Fall camping is the best camping. We were camping near Mt. Hood over the weekend.
Category: Field Trips (page 1 of 3)
My brother-in-law (Brian) had proposed the idea of a backpacking trip in the Salmon-Huckleberry wilderness several months ago. I had previously mentioned my desire for an outing in that area. On my last backpacking adventure, I packed light and slept under the stars. This time Brian and I resigned ourselves to overpacking, a consequence of the first trip of the season and our desire for comfort once we arrived.
We knew we wanted to locate a decommissioned fire watch tower. We had planned routes, each facilitating a loop back to the car. But an enthusiastic, and somewhat overbearing, forest ranger convinced us to ascend via a trailhead we hadn’t considered. (This, after an equally enthusiastic grocer, a woman likely in her 60s, insisted Brian and I sample a third of the growler station IPAs on tap…at 9:00 a.m.)
The trail was described as “arduous”, and didn’t particularly work well for a loop. We ascended nonetheless and were rewarded for our efforts, despite the likelihood the lookout was occupied (it is Memorial Day weekend, after all). The fire tower was indeed occupied, but we quickly learned its residents, great guys named Kelley and Mike, were on a day hike, and weren’t planning on staying.
After settling in and collecting firewood to restore the wood pile, a couple on their honeymoon arrived. We discussed their home (Georgia), our mutual love of Oregon, and vintage film cameras, before they descended back down the trail. We also shared some of our limited water, as they had forgotten their’s in the car.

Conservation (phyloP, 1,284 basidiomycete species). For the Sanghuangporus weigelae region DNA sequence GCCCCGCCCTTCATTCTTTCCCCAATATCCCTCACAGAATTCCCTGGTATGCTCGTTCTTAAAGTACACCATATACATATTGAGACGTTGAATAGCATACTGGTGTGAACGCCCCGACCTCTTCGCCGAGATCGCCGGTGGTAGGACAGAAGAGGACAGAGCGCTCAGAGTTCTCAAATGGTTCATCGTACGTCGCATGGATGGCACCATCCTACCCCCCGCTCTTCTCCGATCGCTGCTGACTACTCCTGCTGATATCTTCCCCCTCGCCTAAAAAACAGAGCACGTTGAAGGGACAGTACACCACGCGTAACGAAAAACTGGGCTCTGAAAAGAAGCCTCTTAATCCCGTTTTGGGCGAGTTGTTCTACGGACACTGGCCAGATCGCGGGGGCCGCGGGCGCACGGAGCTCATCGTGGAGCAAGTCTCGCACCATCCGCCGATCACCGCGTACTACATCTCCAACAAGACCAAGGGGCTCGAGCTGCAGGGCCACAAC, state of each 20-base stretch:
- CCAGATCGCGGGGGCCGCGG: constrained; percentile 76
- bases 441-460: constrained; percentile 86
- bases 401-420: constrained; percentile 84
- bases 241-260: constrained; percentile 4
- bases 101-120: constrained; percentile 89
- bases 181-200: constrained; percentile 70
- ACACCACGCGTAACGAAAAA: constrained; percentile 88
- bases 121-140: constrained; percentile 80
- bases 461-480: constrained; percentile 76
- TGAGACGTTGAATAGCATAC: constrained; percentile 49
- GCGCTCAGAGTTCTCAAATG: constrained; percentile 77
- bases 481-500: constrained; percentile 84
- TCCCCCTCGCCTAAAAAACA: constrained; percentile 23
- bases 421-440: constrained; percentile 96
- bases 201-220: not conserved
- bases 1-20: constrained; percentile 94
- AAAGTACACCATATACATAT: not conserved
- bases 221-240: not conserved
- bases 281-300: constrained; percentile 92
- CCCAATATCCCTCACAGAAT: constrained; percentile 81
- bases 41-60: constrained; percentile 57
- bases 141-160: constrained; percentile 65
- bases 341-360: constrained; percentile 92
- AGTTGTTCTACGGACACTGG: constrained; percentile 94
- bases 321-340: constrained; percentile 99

One more backpacker arrived, a relaxed and routine hiker named Ryan. He arrived around 6:30 p.m., but left after a brief discussion and whiskey, sharing his burgeoning idea of summiting Mt. Hood in two days time.
Although we didn’t see far beyond the mist, and were disappointed to wake up to the same, this place is a gem in the wilderness regardless of the weather.
This past week has been a whirlwind. I have enjoyed spring break and the beautiful Northwest weather, which came with a puppy…
We are going to call this little guy Henry. It just seems to fit, although part of the inspiration for the name (Henry David Thoreau) does not match perfectly at this juncture. Henry is happily, playfully violent much of the day. His capacity to be redirected to spare wood in the yard is a work in progress. He is a shot in the arm, and a breath of fresh air. And a pain in the ass. All at once. You know what I am talking about.
My adventures in the large, extended National Forest backyard will experience an interruption with the resumption of school. But the weather demanded a trip to some falls along the Clackamas. A much needed hike on a brilliant Oregon day.
We have a chicken coop to fill as well, although this particular structure is likely to be filled with ducks, specifically Khaki Campbells. I love my ducks…I went to U of O after all. I was a Duck before I was a Beaver. Duck eggs are incredible. If you haven’t tried them, I suggest doing so. Chicken eggs are literally pale in comparison.
Graduate school continues. A sense of irony fills my mind as I contemplate pursuing an online program in pursuit of a Master of Natural Resources. I am nearly halfway there, and I am thankful to be able to pursue such a degree remotely, but I am in front of a computer quite a lot these days. I don’t smell like a campfire nearly enough. Outdoor distractions welcome.